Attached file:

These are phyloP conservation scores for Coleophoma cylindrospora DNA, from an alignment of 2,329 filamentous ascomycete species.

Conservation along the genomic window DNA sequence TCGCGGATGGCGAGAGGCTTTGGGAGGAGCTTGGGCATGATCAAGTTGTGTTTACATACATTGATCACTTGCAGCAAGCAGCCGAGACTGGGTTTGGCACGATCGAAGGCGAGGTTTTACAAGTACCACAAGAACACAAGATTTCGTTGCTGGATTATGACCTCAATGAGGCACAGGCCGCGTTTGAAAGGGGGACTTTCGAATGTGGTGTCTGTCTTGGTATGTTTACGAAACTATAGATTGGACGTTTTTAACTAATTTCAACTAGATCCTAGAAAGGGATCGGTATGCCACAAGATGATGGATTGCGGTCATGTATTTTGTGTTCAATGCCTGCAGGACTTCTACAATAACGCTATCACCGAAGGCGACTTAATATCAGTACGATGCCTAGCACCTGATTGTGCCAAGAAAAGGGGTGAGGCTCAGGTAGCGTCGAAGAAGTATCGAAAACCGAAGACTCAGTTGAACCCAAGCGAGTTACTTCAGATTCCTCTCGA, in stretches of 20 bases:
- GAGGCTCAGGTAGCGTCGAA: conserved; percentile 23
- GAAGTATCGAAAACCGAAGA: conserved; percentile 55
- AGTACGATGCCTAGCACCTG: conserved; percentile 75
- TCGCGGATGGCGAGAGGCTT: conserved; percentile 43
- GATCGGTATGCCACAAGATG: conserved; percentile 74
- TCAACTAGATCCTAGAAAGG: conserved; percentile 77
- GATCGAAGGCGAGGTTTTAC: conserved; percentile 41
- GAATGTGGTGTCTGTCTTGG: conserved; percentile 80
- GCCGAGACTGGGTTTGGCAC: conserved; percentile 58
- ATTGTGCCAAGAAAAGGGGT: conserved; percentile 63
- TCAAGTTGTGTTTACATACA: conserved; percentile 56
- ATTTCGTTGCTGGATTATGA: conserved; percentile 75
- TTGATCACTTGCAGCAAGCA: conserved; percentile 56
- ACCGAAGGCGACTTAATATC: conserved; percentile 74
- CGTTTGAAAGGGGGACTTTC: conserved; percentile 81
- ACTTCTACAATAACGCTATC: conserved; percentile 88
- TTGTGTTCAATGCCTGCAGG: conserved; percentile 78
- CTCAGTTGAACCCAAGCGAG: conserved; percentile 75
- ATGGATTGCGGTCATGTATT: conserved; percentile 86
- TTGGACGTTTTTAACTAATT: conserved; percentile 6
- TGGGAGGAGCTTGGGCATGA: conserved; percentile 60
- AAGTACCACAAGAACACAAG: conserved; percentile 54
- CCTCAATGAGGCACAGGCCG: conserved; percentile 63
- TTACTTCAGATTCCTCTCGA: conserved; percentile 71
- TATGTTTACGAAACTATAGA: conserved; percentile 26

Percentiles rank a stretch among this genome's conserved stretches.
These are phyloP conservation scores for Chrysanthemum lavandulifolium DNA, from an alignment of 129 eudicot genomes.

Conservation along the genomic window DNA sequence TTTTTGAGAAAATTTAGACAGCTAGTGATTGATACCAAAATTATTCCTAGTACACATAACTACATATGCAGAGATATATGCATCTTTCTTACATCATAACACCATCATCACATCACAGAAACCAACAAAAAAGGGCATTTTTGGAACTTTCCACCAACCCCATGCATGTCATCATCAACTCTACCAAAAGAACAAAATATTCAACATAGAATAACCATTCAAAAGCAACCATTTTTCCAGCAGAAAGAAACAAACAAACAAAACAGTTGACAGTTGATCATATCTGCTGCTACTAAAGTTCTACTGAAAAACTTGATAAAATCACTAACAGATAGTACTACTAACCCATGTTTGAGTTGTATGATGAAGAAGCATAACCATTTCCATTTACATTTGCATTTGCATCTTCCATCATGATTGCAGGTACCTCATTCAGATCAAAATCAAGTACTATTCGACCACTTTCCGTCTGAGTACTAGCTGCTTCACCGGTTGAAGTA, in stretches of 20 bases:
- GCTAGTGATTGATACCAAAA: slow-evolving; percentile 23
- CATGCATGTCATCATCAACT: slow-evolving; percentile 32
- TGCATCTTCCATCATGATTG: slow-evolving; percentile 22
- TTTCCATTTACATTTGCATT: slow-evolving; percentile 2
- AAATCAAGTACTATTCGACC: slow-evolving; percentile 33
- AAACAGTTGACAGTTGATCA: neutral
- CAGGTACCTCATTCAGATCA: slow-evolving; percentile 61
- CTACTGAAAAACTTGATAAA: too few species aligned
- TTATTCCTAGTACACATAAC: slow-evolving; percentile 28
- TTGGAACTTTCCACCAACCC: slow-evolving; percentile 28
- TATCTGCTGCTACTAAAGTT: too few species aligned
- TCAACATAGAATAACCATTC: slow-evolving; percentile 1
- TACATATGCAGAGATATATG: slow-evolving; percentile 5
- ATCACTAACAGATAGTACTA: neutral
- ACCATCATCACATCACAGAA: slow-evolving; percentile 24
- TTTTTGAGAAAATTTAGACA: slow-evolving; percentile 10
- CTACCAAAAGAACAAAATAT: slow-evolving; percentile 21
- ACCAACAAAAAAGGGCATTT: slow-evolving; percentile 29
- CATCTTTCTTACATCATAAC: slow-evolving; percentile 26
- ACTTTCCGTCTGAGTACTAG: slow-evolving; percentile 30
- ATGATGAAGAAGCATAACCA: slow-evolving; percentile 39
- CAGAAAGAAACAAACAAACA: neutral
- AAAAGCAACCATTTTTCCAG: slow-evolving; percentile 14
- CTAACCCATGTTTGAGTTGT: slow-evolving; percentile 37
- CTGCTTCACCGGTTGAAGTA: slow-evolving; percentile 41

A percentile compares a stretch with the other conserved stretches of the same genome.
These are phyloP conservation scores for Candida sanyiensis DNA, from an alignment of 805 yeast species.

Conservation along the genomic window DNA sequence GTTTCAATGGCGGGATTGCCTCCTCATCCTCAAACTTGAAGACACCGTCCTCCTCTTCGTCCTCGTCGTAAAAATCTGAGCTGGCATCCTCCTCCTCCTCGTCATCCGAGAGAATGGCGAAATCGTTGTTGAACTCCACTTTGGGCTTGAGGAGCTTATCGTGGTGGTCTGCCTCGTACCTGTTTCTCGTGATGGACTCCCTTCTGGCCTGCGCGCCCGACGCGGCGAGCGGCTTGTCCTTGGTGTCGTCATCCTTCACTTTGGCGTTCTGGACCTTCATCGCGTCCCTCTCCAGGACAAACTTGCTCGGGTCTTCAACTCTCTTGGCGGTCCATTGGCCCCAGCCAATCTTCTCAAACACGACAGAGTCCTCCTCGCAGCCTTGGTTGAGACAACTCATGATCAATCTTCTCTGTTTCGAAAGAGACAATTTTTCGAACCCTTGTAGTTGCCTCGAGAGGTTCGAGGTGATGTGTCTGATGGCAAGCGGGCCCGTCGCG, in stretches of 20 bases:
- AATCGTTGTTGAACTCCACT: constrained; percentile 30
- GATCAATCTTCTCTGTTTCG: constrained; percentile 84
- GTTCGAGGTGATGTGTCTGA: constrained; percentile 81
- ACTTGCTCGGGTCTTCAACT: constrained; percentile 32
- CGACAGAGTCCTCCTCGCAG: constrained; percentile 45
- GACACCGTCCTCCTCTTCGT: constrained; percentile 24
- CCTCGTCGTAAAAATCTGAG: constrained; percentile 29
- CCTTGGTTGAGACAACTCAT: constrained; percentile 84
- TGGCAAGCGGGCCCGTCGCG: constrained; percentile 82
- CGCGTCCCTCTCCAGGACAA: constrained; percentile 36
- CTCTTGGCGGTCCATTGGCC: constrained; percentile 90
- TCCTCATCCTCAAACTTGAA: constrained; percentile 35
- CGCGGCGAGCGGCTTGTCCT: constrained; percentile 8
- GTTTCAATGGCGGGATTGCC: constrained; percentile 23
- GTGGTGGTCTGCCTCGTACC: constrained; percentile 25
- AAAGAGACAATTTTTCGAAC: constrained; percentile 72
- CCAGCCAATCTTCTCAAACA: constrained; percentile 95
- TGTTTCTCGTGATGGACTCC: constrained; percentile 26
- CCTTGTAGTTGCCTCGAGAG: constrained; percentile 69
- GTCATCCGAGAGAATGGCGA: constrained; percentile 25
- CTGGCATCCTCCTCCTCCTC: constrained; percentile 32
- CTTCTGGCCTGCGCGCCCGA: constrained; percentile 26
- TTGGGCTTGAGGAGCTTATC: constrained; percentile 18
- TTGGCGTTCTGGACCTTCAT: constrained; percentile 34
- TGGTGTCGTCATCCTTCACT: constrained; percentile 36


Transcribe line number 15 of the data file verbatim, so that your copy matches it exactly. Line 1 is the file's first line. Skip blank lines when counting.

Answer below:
- TTGATCACTTGCAGCAAGCA: conserved; percentile 56